Objective: To evaluate the efficacy and safety of a carbohydrate restricted versus a low fat diet on weight loss, metabolic markers, body composition, and cardiac function tests in severely obese adolescents.
Study design: Subjects were randomly assigned to 1 of 2 diets: a high protein, low carbohydrate (20 g/d) diet (high protein, low carbohydrate, HPLC) or low fat (30% of calories) regimen for 13 weeks; close monitoring was maintained to evaluate safety. After the intervention, no clinical contact was made until follow-up measurements were obtained at 24 and 36 weeks from baseline. The primary outcome was change in body mass index Z-score for age and sex (BMI-Z) at 13, 24, and 36 weeks.
Results: Forty-six subjects (24 HPLC, 22 in low fat) initiated and 33 subjects completed the intervention; follow-up data were available on approximately half of the subjects. Significant reduction in (BMI-Z) was achieved in both groups during intervention and was significantly greater for the HPLC group (P = .03). Both groups maintained significant BMI-Z reduction at follow-up; changes were not significantly different between groups. Loss of lean body mass was not spared in the HPLC group. No serious adverse effects were observed related to metabolic profiles, cardiac function, or subjective complaints.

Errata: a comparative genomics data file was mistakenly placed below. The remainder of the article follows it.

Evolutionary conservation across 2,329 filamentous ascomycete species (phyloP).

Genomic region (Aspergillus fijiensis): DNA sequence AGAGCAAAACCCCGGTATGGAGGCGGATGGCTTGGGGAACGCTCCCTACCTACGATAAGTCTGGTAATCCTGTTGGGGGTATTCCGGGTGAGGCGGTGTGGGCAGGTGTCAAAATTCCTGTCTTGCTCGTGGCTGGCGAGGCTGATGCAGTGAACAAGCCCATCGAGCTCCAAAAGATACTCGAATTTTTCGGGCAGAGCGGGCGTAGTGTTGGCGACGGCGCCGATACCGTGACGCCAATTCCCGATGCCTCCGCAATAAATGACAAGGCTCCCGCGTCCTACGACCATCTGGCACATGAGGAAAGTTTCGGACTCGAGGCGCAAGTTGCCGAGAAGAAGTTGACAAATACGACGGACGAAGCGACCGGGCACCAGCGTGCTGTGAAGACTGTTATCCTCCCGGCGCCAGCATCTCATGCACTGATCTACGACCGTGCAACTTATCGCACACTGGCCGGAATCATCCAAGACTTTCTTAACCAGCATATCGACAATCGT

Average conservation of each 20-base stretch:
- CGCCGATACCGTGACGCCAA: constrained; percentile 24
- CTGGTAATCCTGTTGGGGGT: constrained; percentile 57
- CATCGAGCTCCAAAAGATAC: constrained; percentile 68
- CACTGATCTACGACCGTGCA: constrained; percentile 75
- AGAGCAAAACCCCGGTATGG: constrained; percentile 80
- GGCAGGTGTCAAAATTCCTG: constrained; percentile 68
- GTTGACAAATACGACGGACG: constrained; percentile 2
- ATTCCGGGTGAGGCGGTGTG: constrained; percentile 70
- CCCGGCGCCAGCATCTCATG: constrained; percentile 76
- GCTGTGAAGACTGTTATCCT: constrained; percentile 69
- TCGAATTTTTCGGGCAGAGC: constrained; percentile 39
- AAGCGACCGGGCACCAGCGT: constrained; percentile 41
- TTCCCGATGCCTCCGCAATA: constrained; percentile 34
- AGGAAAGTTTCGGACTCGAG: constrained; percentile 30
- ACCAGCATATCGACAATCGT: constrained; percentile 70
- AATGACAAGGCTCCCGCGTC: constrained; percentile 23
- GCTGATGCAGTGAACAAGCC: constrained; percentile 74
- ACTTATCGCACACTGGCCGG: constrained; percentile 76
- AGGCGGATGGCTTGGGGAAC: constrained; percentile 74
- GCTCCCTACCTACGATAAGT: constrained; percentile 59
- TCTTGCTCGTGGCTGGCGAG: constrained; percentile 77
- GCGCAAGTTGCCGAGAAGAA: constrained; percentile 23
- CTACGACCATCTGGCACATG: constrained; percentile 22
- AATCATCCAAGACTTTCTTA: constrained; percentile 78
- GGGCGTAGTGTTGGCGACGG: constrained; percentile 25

Conclusions: The HPLC diet is a safe and effective option for medically supervised weight loss in severely obese adolescents.
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